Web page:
They “Get It”


I really like this story.

Teen founders launch Hallway, a homework helper for high-school students

In a world where school districts, schools, teachers, administrators and parents continue to debate and wonder about the value of social media, the landscape is scattered with what could be opportunities for learning.  In some places, it’s embraced, in others it’s grudgingly accepted, in others it’s totally blocked.

Where there’s a need, though, there are often thinkers trying to find a solution.

Hallway is an answer to questions that are often asked.

  • I don’t understand;
  • I need help organizing myself;
  • I know we were taught in class, but I still don’t get it;
  • I was sick on a particular day and there’s a gap in my understanding;
  • I’m doing my homework and need some help.

Learning is best accomplished when it’s social and you can work with your peers.  That’s the premise behind Hallway.  This is a startup that has huge potential.  Embraced properly, it could be that extra set of hands, that translator, that personalizer that you’ve always wanted in your classroom.

Will you accept it?

Another Vote Against the “Good Ol’ Days”


I had to smile yesterday morning.

On Facebook, @doremigirl shared a mother’s thoughts as her daughter got on the bus for an orientation day to Grade 9.  It’s an emotional day for her and many more moms and dads everywhere as students head off to the great unknown.  Ditto to the younger ones headed to Kindergarten.

I reflected back on my own orientation to high school.

Orientation?  Hardly!

We didn’t need to know the layout of the school.  We moved as a class.  I was in the B&C (Business and Commerce) stream.  Our teachers would just tell us where the next room was and we headed as a pack to that room.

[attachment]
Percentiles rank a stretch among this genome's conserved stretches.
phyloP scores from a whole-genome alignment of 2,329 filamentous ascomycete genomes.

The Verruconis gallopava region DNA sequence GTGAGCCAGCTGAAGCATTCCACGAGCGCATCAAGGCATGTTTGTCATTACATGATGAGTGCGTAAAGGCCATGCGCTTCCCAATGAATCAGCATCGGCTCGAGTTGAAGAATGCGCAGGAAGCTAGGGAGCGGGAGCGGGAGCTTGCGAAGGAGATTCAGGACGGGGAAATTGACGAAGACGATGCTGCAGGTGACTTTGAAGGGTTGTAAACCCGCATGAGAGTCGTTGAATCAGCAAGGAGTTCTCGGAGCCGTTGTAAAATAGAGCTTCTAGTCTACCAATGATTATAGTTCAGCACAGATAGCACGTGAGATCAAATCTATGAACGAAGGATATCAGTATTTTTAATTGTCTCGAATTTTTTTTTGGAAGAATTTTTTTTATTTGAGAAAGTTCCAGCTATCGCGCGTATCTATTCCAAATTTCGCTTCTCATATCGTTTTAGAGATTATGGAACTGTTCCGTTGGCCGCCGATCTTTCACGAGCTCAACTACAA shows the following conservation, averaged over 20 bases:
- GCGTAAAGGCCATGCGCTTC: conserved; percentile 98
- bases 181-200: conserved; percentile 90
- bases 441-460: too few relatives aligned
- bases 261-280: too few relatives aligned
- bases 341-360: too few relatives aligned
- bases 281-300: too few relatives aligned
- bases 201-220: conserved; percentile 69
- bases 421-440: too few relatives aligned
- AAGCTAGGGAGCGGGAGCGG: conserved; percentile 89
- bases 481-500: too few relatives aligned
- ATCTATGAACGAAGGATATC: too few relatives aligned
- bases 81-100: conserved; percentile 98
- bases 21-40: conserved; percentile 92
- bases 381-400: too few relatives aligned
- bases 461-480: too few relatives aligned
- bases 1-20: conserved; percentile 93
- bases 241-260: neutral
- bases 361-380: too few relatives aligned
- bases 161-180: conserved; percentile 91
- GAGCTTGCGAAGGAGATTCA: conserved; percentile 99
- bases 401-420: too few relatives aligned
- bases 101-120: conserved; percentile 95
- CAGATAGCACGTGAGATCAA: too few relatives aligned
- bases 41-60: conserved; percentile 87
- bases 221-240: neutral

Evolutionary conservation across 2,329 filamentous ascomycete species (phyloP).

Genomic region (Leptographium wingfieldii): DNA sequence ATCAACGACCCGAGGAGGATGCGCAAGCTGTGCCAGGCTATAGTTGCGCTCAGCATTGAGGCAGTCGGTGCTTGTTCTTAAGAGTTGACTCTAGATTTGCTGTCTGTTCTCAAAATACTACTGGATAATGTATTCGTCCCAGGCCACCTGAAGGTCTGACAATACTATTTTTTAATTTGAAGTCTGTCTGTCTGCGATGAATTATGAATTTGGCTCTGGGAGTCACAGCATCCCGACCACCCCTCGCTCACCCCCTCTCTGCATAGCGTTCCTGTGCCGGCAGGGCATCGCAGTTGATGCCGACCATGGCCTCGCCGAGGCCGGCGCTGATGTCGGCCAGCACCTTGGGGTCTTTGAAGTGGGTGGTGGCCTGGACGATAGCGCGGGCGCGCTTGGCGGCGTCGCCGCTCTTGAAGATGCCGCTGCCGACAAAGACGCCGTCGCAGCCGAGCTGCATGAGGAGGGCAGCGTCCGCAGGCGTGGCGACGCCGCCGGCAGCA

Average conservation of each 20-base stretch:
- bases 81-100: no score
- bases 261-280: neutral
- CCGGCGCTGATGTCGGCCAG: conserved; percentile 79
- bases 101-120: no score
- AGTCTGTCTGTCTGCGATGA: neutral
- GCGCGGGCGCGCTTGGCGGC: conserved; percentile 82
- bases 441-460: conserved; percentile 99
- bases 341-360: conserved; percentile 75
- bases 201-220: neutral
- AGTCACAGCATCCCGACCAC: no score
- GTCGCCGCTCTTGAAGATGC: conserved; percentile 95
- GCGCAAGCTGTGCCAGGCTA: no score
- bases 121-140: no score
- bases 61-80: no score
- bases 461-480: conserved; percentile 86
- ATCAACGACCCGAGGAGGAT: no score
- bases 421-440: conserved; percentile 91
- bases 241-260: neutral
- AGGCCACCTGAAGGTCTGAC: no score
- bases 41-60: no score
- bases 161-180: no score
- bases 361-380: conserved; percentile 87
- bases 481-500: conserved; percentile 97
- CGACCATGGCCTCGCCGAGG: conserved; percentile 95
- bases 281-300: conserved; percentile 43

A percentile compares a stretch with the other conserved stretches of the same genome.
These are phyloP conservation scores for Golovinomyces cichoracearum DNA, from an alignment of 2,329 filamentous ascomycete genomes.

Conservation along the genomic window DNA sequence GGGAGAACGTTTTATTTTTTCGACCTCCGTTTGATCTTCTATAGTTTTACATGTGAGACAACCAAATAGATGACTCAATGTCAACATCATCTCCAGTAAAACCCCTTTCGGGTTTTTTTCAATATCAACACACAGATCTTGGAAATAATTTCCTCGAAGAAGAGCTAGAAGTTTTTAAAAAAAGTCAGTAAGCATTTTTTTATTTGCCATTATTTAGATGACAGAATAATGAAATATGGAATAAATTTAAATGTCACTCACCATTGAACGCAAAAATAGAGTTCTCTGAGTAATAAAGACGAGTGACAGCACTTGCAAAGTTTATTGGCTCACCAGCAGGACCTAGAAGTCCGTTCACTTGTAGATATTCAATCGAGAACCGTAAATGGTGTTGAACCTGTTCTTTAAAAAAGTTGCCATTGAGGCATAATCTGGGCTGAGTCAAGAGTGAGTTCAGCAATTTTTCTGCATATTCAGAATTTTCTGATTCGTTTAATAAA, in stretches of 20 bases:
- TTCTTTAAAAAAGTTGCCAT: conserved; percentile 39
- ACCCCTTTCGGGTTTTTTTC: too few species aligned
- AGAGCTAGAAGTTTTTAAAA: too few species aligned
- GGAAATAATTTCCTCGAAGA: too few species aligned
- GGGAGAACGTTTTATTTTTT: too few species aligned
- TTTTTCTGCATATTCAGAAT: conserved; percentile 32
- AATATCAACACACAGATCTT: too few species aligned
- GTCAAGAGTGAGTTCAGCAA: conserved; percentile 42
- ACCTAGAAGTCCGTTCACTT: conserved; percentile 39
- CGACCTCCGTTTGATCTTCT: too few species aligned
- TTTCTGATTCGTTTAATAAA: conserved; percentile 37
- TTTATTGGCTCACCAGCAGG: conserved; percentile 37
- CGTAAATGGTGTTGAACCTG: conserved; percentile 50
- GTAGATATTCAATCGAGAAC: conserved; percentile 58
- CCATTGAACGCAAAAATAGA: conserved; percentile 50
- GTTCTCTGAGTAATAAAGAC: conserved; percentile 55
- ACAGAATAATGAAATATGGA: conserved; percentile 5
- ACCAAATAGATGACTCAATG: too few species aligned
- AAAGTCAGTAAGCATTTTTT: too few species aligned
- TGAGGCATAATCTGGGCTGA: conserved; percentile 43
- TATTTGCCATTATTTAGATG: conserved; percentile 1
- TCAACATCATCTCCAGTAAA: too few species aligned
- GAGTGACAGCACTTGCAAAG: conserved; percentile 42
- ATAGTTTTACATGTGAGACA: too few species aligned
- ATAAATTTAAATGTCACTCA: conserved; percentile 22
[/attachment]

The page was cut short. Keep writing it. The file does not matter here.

We didn’t need no orientation.

Instead, we had Initiation Day.

Thankfully, it wasn’t the first day of school or we’d never return.

It was organized by the Student Council and I’m sure that they convinced the administration that this day was good for us.  In fact, the rules were given over the PA at the end of the day before.  There was also a extra warning from the principal that attendance and participation was mandatory and that there were extra punishment for skipping or being sick.

Here’s the deal.

Initiative Day started 15 minutes before class.  The only safe havens were washrooms and classrooms.  In the hallways, or on the school yard, we “Grubby Grade Niners” were open game for any Grade 12 or 13 student.  If they caught us, we had to do what they instructed us.  It involved carrying books, opening their lockers, getting stuffed into lockers, eating dubious looking food, drinking dubious looking drinks, and maybe other things that escape my mind at this time.

How did they know who the Grade 9 students were?

We had to dress up.  The boys had to wear their mother’s nighties.  I don’t recall what the girls had to wear.

The whole day was a nightmare.

It was over fifteen minutes after the day ended.  Thankfully, I walked to school so I didn’t get the additional joy that must have come from taking the bus.

I suppose that the logic was this was an activity to welcome us to the school and to build some sort of community.  I didn’t get any of that.  But, I did learn how to quickly get from one class to another and learned where all the staircases were.

Given our decencies of 2012, how many things are wrong with above scenario?

So, remember your own initiation days the next time someone talks about how good education used to be and they pine for a return to the good old days.

In the meantime, I’m sure that students’ first visits and orientations are exciting as they embark on a new part of their lives.  And, for any that return home with a bad taste, just remind them that it could be much worse.